It is a beautiful site to behold. I hate to even begin to use them! 



But I realize how ridiculous that is, and my goal for this year is to dive in and explore these new products with my heart full!  My friend Kim stated that her word for 2016 is "CREATE" and I think that I may have to try to share it with her!  I am so excited about the possibilities that await me!  (And you all as well!) 



So I finally got caught up with my work and my orders and I decided to try something small using these two types of pencils – just to play. What I chose was one of my own designs – my SLDP231 Romantic Masquerade - Red Passion mask. I had created it using DecoArt Acrylic paints;



and wanted to try it with the two types of pencils as well.  



Below are the results:



The lower left mask was created using the Polychromos on Strathmore 400 Series Coal Black 60 lb Artagain paper. The upper right mask was created on the 1/8" wood blank that I used for the acrylic mask, using the Inktense pencils. 



I think they both look cool, although they are definitely different. 



I don't know what I am going to do with these, but it was a great chance to 'get to know' these two types of pencils. I probably completed both of them in a couple of hours and it helped introduce me to the properties and how these two different pencils reacted with different applications. It was fun and I feel a good way to get my feet wet and start my new journeys.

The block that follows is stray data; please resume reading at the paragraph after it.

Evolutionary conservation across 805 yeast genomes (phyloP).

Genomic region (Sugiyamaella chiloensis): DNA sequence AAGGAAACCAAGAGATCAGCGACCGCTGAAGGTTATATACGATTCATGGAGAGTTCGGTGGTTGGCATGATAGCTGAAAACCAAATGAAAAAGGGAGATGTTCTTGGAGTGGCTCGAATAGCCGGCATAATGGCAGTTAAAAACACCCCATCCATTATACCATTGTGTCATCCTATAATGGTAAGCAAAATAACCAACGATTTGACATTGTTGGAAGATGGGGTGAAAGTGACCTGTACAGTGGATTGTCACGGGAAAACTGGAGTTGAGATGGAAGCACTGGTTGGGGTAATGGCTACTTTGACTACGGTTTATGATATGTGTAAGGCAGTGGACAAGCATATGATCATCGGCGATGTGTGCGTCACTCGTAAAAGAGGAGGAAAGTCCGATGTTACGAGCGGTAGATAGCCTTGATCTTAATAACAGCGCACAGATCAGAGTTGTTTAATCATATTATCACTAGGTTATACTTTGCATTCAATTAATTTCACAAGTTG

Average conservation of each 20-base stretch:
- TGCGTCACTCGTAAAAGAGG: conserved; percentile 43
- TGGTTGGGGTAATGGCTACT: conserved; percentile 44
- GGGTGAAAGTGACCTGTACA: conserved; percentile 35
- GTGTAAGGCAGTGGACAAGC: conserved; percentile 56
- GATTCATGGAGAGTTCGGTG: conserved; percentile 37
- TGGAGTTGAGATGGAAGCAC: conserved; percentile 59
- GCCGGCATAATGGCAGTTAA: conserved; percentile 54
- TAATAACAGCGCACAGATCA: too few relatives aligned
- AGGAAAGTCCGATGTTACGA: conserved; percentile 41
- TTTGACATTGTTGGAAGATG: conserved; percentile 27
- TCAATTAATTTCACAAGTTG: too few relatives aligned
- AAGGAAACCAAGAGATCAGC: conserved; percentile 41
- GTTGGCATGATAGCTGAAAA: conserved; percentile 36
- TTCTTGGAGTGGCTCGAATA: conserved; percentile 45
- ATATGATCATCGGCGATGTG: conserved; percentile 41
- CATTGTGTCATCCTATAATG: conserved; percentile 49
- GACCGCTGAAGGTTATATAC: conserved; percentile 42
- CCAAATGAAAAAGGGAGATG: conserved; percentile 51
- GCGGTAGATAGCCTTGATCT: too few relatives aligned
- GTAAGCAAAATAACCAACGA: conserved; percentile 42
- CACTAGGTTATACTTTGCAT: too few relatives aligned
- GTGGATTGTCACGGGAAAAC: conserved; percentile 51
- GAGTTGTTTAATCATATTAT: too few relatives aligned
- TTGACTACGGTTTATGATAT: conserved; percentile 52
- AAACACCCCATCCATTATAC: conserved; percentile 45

I don't think I will ever give up painting with my DecoArt paints, but I am thrilled and excited at the possibility of these new (to me) mediums that I can also use to create with. I am looking more into using the Inktense to color some of my scroll saw work, as the pencils may be an easier and less intimidating medium for my woodworking followers to try. I will just have to see how things go. :) 



I plan on having a wonderful weekend. I have to pack away the few Christmas decorations that I have out yet and I may just take the weekend to 'experiment' and get things organized. I was in the middle of some new designs, both for the scroll saw and painting when I had all my orders come in so I want to get back to that as well. 



I hope you all have a wonderful weekend too! Find something that you enjoy doing and take the time to try new things. You may surprise yourself. 



Happy Friday to you all! 




-- Designer/Artist/Teacher. Owner of Sheila Landry Designs (http://www.sheilalandrydesigns.com) Scroll saw, wood working and painting patterns and surfaces. "Knowledge is Power"



1 comment so far

View Celticscroller's profile

Celticscroller

1216 posts in 1535 days


#1 posted 01-09-2016 12:37 AM

Very impressive! Do I see a tutorial in the works?? I love the way the colours are blending. looking forward to seeing some more pencil work.

-- Anna http://richmondcarvers.com/